The death of an Italian worker has highlighted an elaborate system of modern-day slavery — involving more than 40,000 Italian women, as well as migrant and seasonal laborers — that remains at the core of Italy’s agricultural economy.

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SAN GIORGIO IONICO, Italy —

Her husband can still recall how Paola Clemente used to set two alarms to make sure she woke in the middle of the night — 1:50 a.m. — to catch the private bus that would take her and dozens of other women to the vineyards.

There, she would pick and sort table grapes up to 12 hours, taking home as little as 27 euros a day, about $29, after middlemen skimmed her pay. Sometimes she was so exhausted, she fell asleep in the midst of conversation.

Her death of a heart attack at 49 in the fields has set off nearly two years of soul-searching in Italy over what authorities, labor experts and union organizers described as an elaborate system of modern-day slavery — involving more than 40,000 Italian women, as well as migrant and seasonal laborers — that remains at the core of Italy’s agricultural economy, especially here at the country’s jagged heel.

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After months of investigation, this year authorities arrested six people, accusing them of using their recruiting and transportation agencies to extort wages from women so poor and desperate they dared not speak up and worked under extreme conditions.

Clemente’s death in July 2015 moved Italian legislators to pass a law last year aimed at combating exploitation of agricultural workers. But, experts say, their virtual enslavement remains disturbingly widespread for a country renowned for its products worldwide. By some measures, Italy is the second-worst state in the European Union for the enslavement of people, behind Poland.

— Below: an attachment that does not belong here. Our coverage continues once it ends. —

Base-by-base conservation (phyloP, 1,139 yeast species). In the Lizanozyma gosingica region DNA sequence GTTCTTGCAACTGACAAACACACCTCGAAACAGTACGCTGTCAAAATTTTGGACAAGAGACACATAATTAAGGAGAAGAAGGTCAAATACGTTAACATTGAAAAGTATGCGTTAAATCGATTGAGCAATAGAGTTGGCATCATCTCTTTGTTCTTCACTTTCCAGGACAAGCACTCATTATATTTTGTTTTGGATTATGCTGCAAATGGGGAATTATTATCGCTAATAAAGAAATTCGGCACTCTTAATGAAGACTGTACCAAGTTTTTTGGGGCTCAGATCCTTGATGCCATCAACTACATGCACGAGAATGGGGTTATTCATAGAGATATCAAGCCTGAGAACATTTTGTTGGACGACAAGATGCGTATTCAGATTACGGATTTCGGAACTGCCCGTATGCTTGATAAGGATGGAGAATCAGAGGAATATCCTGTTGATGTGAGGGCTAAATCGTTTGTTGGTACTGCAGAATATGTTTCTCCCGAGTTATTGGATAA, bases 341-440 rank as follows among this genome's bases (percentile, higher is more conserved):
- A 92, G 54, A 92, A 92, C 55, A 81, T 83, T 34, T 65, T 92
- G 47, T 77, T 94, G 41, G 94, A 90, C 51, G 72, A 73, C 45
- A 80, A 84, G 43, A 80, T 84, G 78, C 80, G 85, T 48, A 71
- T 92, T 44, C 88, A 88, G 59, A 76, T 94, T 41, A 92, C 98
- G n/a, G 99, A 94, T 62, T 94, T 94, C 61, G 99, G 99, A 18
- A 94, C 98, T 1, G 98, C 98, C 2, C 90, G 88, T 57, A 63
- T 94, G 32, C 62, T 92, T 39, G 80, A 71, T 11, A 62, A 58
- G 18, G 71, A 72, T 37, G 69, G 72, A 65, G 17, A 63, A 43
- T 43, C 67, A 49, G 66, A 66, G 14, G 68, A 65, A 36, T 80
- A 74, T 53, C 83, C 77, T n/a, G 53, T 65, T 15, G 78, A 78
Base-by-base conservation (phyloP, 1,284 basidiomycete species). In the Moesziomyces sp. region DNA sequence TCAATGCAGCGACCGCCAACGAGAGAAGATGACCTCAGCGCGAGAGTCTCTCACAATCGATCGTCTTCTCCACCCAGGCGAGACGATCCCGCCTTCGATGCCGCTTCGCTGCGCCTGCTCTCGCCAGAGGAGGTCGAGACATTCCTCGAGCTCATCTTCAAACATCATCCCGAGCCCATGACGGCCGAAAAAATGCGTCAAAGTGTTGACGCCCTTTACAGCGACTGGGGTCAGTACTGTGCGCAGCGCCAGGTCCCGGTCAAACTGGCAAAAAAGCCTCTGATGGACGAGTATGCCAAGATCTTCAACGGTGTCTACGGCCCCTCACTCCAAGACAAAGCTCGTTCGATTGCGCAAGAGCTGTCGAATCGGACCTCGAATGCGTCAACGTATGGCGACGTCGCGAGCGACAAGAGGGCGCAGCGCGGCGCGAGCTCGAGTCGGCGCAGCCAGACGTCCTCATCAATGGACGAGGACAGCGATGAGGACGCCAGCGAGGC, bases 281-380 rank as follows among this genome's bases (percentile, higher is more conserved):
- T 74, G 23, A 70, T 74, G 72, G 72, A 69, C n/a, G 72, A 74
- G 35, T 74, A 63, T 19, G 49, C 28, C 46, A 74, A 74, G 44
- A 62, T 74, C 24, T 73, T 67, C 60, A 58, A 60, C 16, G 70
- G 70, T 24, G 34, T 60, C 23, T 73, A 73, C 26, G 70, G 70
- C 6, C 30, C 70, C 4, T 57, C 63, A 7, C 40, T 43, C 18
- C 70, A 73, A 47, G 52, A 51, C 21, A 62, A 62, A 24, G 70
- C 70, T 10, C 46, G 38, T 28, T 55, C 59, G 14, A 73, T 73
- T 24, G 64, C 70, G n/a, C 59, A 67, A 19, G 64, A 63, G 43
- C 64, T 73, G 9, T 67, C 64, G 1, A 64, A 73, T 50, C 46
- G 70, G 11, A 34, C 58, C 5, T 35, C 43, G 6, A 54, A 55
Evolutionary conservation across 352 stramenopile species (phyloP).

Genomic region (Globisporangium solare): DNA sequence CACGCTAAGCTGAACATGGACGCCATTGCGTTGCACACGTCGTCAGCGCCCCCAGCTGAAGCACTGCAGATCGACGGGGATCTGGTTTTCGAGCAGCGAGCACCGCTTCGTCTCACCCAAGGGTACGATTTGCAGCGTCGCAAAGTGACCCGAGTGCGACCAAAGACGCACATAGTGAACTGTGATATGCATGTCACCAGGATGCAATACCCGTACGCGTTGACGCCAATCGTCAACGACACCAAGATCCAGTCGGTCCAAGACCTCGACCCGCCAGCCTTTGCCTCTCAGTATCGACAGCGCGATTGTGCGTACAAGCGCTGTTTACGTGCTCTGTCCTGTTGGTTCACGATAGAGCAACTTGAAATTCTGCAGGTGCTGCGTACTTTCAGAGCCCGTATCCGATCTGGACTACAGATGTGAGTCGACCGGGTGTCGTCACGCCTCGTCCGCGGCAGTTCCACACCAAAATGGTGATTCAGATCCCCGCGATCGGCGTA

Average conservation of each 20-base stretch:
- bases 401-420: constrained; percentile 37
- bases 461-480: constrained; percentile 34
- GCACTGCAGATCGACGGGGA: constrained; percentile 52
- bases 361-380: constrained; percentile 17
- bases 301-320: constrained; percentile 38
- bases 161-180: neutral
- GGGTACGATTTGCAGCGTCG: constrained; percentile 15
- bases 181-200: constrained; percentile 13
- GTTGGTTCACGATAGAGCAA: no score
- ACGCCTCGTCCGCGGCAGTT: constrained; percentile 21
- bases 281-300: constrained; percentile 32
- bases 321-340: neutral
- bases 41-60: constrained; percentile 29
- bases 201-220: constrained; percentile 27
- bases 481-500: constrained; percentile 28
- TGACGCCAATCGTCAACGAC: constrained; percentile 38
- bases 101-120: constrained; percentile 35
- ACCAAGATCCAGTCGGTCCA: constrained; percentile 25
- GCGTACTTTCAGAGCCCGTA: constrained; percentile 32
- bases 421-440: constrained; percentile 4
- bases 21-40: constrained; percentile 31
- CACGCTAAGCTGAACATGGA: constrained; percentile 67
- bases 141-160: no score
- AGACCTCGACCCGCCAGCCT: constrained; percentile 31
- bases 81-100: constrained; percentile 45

“We are back to the situation we were in in the 1950s — the rights acquired by workers through the land reform have been crippled, if not nixed,” said Leonardo Palmisano, author of various books on agricultural workers and a native of Apulia. “This is a phenomenon that is pervasive everywhere, not only in Apulia, and it affects Italians as well as foreign workers.”

In Clemente’s case, farm owners regularly paid middlemen to pick up and transport her and the other women. Sometimes, the middlemen pocketed two-thirds of the women’s pay and deducted transportation costs. Five-hour trips were not counted on the clock.

If the women complained, the recruiter would threaten not to call them anymore. “Another woman can take your place,” one recalled being told, according to a court document.

Even now, no woman who worked through a recruiter would speak for attribution for fear of losing her job. Investigators faced the same challenge.

“When we started interviewing Ms. Clemente’s colleagues, we faced a wall of silence,” said Nicola Altiero, provincial commander in Bari for Italy’s financial police. “We see this system as exploitation, but workers see it as a chance, an opportunity that they dread losing.”

Indeed, in court records, several women declared that their recruiters were benefactors and that they considered themselves “fortunate” to have the work, as difficult as it was.

Today, Stefano Arcuri, 62, Clemente’s husband of 27 years, with whom she had three children, sometimes still sets the alarm for the same time she used to wake, or calls her cellphone, when he misses her. “I want to feel that she is still alive,” he said.

Two months after Clemente died, the financial police searched her fellow workers’ homes and found calendars on which many of them marked the days they had worked over past years. The number of days far exceeded what was listed on company contracts.

It is a measure of Italy’s lingering economic crisis and scarcity of work that the women accepted almost any working conditions and would not go to authorities even as middlemen siphoned off their hard-earned pay.